Libyans want rule by their government, not by militias
The extent of Libya's deteriorating security conditions is most apparent in al-Rasheed street in the centre of the capital, Tripoli.
Russian and Belgian arms are selling briskly. They range from pistols to the much sought-after AK-47, globally known as the Kalashnikov.
The weapons are not only used for protection or to assert authority over an area, but also at weddings, for celebratory gunfire.
One can also hire the Russian DShK 12.7mm heavy machine gun, which can target helicopters and tanks, for a mere $40 (£25).
Much of the weaponry of the ousted Gaddafi regime was found and seized by rebel militias, and they are still using it to enforce security in places where the government remains incapable of asserting its authority.
The brief kidnapping of Prime Minister Ali Zeidan on 10 October was an emphatic case in point.
Elected only one year ago, he was kidnapped at gunpoint in Tripoli and held for several hours by militiamen.
He told a news conference the day after his release that one of the main militias, the Libya Revolutionaries Operations Room, was responsible for his kidnapping, in conjunction with members of the Libyan Interior Ministry's Crime-Fighting Department.
Mr Zeidan's abduction is the latest evidence of the anarchy that prevails in Libya.
The extraordinary incident has forced many Libyans to wonder if this government has a future.
Militias in Libya
- Numerous militias formed to topple then-leader Col Gaddafi in 2011 still operate
- Many still control the towns or areas where they were formed
- Some believed to have links to al-Qaeda
- Government has been unable to disarm them; instead, it works with some militias
- Libya Revolutionaries Operations Room, which says it seized the prime minister, has links to defence and interior ministries
- It condemned the US raid to seize al-Qaeda suspect Anas al-Liby
"If the prime minister cannot protect himself, how can he protect the state," Mohammed al-Ayeb, a 43-year-old teacher, told me after his weekly prayers. We met at a cafe next to Al-Dawaa Al-Islamiya mosque, in central Tripoli.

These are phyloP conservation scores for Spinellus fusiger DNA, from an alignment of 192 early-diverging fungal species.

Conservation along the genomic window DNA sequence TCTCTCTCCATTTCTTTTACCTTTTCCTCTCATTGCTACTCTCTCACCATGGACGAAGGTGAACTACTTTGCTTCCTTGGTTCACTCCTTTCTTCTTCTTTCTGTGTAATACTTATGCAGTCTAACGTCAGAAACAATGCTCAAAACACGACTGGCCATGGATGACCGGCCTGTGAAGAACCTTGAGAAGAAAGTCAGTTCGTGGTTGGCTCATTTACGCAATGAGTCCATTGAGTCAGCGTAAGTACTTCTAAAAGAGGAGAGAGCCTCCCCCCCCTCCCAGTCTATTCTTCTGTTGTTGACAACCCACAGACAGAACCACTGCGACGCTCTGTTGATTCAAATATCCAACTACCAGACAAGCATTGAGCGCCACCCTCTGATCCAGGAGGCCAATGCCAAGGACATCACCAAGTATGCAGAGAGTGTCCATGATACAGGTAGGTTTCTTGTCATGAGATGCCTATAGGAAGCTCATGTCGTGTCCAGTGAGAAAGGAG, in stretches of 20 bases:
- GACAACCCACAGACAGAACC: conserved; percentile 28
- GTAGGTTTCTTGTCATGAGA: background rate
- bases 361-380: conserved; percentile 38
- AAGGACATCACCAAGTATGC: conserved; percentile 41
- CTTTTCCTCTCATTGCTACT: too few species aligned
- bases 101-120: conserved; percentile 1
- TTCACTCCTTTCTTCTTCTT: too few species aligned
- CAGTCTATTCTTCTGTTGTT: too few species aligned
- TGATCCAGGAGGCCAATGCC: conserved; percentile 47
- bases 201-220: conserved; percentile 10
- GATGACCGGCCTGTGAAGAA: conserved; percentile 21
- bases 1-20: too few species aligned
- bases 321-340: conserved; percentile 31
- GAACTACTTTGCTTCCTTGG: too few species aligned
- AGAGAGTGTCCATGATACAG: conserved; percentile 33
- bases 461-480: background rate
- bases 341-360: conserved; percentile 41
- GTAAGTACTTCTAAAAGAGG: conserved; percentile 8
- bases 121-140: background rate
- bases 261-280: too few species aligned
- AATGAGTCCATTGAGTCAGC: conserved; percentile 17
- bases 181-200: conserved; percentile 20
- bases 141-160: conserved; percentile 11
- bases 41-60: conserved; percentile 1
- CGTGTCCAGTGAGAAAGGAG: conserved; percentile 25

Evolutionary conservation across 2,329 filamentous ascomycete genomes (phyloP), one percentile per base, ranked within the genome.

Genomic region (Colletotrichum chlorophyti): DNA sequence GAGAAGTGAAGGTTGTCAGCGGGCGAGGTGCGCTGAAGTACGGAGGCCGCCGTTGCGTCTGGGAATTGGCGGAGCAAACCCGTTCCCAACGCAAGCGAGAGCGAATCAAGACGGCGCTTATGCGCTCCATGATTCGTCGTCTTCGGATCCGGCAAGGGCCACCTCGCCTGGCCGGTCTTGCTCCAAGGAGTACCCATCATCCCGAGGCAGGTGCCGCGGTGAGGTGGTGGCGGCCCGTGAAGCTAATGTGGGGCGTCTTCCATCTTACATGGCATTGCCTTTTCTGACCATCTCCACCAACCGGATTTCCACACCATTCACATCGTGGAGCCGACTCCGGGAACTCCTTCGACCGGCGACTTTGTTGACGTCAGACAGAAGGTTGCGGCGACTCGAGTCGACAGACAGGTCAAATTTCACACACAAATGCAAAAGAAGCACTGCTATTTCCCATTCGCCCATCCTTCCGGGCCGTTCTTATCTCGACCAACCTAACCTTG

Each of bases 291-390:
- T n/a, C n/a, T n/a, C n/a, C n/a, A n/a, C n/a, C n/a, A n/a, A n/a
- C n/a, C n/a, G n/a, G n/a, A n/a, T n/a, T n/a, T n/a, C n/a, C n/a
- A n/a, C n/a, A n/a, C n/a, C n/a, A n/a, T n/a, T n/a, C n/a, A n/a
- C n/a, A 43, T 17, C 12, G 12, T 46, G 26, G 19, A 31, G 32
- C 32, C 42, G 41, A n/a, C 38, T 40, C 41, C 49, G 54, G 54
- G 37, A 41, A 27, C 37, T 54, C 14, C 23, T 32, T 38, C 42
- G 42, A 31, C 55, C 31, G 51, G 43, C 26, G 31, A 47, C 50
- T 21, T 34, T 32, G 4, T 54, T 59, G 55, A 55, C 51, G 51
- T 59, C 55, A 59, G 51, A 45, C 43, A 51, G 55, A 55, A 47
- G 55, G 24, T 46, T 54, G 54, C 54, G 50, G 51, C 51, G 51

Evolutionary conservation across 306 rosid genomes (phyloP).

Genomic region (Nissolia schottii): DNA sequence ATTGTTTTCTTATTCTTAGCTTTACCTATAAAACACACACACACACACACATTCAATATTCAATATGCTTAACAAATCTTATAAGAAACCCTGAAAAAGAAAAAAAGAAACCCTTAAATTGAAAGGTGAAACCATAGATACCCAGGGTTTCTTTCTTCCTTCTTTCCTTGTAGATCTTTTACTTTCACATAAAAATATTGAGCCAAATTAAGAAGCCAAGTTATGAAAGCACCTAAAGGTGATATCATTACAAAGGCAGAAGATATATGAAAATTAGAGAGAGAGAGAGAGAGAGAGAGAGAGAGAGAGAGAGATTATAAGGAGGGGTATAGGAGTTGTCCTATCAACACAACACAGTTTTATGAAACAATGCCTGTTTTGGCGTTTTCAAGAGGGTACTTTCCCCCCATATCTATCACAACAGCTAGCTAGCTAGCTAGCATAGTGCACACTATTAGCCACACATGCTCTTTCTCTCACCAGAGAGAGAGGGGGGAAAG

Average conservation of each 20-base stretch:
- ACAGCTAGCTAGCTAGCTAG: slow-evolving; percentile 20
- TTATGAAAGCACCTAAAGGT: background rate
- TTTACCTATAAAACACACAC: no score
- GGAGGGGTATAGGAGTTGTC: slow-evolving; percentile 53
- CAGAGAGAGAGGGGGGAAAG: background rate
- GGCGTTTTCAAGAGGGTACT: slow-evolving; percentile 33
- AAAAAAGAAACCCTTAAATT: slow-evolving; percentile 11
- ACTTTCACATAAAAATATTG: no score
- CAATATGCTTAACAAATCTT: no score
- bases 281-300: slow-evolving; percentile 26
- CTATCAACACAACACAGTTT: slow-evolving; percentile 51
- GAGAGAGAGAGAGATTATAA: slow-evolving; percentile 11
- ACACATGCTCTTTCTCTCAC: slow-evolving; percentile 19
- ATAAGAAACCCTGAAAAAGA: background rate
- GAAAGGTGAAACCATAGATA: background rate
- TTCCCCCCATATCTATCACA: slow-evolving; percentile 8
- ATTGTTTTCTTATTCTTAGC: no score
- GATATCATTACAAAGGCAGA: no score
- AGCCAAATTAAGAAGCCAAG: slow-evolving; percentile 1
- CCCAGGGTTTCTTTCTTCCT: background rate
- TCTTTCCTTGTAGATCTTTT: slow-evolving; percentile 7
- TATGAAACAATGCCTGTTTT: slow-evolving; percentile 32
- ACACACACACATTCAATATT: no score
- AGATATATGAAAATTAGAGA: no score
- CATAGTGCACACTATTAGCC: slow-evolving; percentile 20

His cousin, Ibrahim Sarough, said he even questioned the existence of the state itself.
"Where is the state? If the parliamentary and cabinet officials admit that they no longer rule the country, what are people to make of that?"
Many Libyans in Tripoli believe it is the militias who are ruling their country.
The government has made little progress in reintegrating the former rebels who overthrew Col Gaddafi into a united army and police force.
Most of the militias refuse to disarm, on the basis that politicians have not worked for the goals they fought for: justice, equality and economic prosperity.
In the growing chaos, Libyans now cling to any sign of law and order - even just the sight of police cars on the streets.
But the police admit they are powerless and are themselves a target of militia attacks.
"We don't even have pistols to defend ourselves against the militias, let alone heavy weapons," said Khaled al-Aref, deputy head of the main police station in Tripoli.
Reinstating basic security across Libya is now the first priority for both the government and citizens alike, but many Libyans on the streets of Tripoli believe that the weakness of their government makes this goal far from certain.